Washington Wizards' John Wall Getting To Free Throw Line At Career-High Rate

BY Fansided and Ben Mehic/FanSided via Wiz of Awes • December 17, 2016

Washington Wizards star John Wall is known for his speed and athleticism, but hasn’t always utilized it. This season, that’s starting to change.

John Wall dribbled around his teammates, looked back at Bradley Beal and stopped for a mid-range jump shot that he missed.

Two possessions later, Wall kept his dribble alive in the paint, moved back to the free throw line area and took another jumper that didn’t go down.

A few minutes went by before Scott Brooks called a timeout, clearly upset that his team – including Wall – was settling for shots outside of the paint.

Once the break was over, Wall turned it up and constantly attacked the basket, drawing foul after foul against the Detroit Pistons on Friday night.

The pressure put on Detroit’s defense forced them to collapse, allowing Wall to find his backcourt mate, Beal, behind the 3-point arc.

Quickly, the Wizards gained a double-digit lead – one that would balloon to over 20 en route to a blowout win over the Pistons at home.

Wall, for most of his career, has been unreliable from the perimeter.

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    His jump shot, it seems, comes in spurts.

    On some nights, he finds a rhythm and becomes virtually unstoppable.

    But sometimes, his stubborn ways get the best of him as he constantly settles for outside shots, almost as if he wants to prove he can knock them down.

    This season, the Washington Wizards have seen both sides of Wall, but there have been two key differences: he’s never been more efficient from the field and he’s played with aggressiveness.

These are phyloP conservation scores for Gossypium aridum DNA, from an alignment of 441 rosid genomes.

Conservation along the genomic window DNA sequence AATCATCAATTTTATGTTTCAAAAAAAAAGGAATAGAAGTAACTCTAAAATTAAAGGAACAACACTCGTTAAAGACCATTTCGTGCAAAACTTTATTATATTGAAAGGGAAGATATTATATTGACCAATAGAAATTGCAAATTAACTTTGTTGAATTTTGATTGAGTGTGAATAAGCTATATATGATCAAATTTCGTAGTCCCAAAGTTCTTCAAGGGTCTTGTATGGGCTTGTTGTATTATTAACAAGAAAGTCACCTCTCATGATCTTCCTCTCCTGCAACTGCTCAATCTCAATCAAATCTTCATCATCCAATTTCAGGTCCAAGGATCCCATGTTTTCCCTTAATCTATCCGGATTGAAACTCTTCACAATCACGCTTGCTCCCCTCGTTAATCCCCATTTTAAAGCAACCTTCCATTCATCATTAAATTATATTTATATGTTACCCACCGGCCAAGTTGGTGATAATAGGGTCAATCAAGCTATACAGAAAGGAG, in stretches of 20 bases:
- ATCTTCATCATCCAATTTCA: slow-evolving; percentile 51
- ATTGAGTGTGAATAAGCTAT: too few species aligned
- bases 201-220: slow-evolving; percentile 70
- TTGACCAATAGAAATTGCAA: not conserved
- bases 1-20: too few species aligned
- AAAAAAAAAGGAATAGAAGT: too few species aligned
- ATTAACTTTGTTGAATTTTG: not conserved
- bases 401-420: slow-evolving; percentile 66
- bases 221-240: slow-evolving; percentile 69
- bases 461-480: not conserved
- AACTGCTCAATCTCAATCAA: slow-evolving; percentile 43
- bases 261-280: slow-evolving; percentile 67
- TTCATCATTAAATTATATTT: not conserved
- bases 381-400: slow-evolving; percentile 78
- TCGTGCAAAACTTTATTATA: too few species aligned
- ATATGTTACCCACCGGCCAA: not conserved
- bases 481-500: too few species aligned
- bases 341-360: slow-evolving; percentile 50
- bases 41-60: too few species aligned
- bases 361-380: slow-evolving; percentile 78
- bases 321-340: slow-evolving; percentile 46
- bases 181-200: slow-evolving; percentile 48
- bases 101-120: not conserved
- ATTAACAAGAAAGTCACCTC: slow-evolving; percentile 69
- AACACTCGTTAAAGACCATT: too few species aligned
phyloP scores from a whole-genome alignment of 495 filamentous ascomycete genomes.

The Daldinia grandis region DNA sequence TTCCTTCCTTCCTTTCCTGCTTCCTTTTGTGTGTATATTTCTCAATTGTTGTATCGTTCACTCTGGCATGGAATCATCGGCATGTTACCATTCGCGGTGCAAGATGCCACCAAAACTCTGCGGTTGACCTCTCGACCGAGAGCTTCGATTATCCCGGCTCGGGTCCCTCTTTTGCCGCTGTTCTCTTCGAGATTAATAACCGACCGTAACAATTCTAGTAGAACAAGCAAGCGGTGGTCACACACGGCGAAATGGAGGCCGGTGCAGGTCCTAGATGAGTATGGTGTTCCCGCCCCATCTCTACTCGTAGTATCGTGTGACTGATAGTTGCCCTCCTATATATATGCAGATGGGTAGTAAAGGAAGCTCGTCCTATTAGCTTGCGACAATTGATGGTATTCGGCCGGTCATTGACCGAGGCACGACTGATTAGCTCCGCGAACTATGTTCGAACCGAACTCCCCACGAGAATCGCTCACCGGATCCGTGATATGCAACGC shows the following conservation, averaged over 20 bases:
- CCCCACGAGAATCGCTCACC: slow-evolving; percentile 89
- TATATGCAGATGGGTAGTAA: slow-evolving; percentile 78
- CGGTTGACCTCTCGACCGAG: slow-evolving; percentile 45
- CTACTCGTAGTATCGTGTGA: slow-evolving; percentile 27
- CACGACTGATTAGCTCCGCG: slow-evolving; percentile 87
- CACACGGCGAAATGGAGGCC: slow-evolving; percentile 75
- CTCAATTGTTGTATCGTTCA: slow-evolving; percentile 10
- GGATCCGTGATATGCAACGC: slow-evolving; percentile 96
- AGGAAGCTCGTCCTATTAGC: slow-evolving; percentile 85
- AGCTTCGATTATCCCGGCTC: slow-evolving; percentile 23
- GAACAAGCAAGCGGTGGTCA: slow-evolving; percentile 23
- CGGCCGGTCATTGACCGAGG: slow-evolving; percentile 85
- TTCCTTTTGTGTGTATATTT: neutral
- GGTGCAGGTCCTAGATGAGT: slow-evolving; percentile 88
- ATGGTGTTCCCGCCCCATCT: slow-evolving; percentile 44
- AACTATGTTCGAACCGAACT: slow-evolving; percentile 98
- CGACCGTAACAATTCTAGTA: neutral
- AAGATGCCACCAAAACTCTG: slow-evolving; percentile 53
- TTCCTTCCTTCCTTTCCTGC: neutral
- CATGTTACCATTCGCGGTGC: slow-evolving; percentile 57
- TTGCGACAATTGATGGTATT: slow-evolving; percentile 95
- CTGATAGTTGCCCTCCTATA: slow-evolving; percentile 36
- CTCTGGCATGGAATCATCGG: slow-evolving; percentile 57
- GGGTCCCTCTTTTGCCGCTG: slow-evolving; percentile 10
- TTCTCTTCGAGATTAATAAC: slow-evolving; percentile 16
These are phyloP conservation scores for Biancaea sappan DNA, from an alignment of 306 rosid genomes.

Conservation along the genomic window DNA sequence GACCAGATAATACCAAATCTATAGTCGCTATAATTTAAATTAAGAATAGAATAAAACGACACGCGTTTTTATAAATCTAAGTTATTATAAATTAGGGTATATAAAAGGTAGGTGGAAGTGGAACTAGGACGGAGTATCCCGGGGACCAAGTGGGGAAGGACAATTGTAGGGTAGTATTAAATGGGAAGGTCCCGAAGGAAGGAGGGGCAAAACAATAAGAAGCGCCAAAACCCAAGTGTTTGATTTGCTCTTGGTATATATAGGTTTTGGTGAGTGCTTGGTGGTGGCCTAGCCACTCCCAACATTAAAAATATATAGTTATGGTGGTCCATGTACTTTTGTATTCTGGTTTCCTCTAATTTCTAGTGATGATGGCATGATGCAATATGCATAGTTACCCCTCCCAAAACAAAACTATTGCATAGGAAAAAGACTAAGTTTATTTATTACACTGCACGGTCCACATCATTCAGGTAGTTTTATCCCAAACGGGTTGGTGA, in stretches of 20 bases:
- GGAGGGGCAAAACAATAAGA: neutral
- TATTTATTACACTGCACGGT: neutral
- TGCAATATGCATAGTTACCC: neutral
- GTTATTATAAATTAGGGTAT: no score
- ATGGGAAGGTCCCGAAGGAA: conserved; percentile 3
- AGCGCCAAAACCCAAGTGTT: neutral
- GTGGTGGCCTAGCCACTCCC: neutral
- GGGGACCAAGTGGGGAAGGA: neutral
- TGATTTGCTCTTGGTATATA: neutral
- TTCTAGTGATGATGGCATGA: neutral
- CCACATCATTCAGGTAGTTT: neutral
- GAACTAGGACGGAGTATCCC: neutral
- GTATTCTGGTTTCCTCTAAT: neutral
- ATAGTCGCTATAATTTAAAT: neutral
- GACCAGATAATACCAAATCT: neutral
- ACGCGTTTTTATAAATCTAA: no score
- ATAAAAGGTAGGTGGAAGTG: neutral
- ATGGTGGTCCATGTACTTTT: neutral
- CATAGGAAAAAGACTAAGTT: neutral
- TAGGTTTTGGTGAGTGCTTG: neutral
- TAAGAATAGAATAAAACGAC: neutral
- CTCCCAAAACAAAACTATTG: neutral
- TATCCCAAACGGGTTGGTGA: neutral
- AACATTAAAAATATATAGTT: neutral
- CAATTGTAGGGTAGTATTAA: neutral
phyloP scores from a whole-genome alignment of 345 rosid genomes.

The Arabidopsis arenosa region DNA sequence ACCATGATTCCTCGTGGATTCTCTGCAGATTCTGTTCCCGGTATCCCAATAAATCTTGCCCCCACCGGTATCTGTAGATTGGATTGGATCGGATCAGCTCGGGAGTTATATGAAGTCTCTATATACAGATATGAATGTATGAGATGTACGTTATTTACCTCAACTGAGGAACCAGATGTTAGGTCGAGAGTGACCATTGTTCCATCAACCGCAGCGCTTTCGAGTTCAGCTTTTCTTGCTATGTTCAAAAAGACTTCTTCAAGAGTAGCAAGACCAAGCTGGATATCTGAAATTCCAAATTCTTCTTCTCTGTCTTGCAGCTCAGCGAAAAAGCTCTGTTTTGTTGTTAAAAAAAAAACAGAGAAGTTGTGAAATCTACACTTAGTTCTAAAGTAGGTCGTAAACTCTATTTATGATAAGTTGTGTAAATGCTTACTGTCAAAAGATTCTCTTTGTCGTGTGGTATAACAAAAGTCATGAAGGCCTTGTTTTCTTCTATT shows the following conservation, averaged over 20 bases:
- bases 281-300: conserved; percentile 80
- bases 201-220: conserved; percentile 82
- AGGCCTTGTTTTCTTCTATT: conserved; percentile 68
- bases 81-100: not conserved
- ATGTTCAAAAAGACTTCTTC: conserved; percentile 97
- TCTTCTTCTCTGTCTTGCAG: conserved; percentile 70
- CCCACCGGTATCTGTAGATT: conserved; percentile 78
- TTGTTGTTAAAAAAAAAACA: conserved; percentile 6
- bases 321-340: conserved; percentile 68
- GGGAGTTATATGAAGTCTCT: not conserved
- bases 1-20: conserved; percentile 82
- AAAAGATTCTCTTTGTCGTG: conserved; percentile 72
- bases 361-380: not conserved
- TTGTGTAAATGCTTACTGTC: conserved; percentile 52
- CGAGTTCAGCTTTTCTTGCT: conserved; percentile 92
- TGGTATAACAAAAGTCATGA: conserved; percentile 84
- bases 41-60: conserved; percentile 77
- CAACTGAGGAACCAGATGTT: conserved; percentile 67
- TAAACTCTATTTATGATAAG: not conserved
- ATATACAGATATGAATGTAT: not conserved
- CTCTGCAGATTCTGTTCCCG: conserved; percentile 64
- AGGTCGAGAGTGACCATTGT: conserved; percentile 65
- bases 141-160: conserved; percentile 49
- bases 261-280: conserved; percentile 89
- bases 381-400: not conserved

Wall is hitting a career-high 46 percent of his shots, including 37 percent of his 3-point tries.

    But more importantly, he’s settled a lot less than usual.

    Now, Wall has clearly begun focusing on using his physical gifts – the speed that cannot be compared to anyone in the NBA besides Russell Westbrook.

    Wall is getting to the free throw line 6.7 times per game, which is the highest free throw rate in his career.

    After the win on Friday, Scott Brooks lauded Wall for changing gears.

    “I thought he took… those first two shots were not good. He settled for jump shots,” Brooks said. “[We] talked about you got to attack the basket. The paint is open, the rim is there, use it. He did and he opened everything up. He opened shots for Brad [Beal], shots for Otto [Porter Jr.]. Kieff [Markieff Morris] got in foul trouble so he didn’t get any good looks.”

    Against the Pistons, Wall got to the free throw line 12 times, finishing the game with 29 points on 8 of 14 shooting.

    All productive offensive players have similar games. They all take (and make) 3-point shots at a high rate, get their teammates involved and find a way to earn points from drawing contact inside.

    It’s taken Wall some time, but he’s finally putting a complete offensive game together.

    Currently, James Harden leads the league in free throws attempted with 276. Wall is 17th in the NBA with 153.

    Eric Bledsoe, Stephen Curry, Kevin Love and Danilo Gallinari – all known for their offensive skill-set – trail Wall on the list.

    Last season, Wall didn’t crack the top 20 in free throws attempted.



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